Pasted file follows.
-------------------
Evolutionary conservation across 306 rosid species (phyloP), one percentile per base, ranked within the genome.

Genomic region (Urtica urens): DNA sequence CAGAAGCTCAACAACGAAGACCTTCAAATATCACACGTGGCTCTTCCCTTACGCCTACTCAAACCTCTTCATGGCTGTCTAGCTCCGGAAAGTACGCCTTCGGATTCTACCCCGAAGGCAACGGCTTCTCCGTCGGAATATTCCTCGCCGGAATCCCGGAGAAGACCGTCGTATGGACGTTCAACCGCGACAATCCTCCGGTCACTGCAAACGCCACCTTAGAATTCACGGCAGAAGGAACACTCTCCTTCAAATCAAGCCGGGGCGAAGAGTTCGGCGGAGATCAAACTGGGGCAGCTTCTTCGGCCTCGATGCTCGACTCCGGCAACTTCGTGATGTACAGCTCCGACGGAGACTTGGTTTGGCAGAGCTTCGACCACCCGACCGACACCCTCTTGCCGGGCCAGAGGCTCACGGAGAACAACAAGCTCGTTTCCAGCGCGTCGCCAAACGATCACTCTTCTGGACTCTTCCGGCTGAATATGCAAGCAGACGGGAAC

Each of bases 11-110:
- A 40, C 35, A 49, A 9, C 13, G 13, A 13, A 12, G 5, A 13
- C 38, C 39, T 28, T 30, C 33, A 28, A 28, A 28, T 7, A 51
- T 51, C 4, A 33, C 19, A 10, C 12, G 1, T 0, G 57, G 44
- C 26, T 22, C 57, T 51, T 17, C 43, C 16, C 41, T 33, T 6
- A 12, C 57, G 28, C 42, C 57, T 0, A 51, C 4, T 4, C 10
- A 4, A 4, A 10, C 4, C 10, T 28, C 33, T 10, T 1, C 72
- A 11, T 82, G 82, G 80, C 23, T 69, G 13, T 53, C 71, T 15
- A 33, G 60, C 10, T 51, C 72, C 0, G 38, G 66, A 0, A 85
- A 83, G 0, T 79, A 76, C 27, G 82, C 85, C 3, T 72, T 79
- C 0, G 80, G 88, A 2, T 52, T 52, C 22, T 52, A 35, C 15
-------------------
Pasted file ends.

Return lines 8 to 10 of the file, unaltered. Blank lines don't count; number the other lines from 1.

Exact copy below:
- A 12, C 57, G 28, C 42, C 57, T 0, A 51, C 4, T 4, C 10
- A 4, A 4, A 10, C 4, C 10, T 28, C 33, T 10, T 1, C 72
- A 11, T 82, G 82, G 80, C 23, T 69, G 13, T 53, C 71, T 15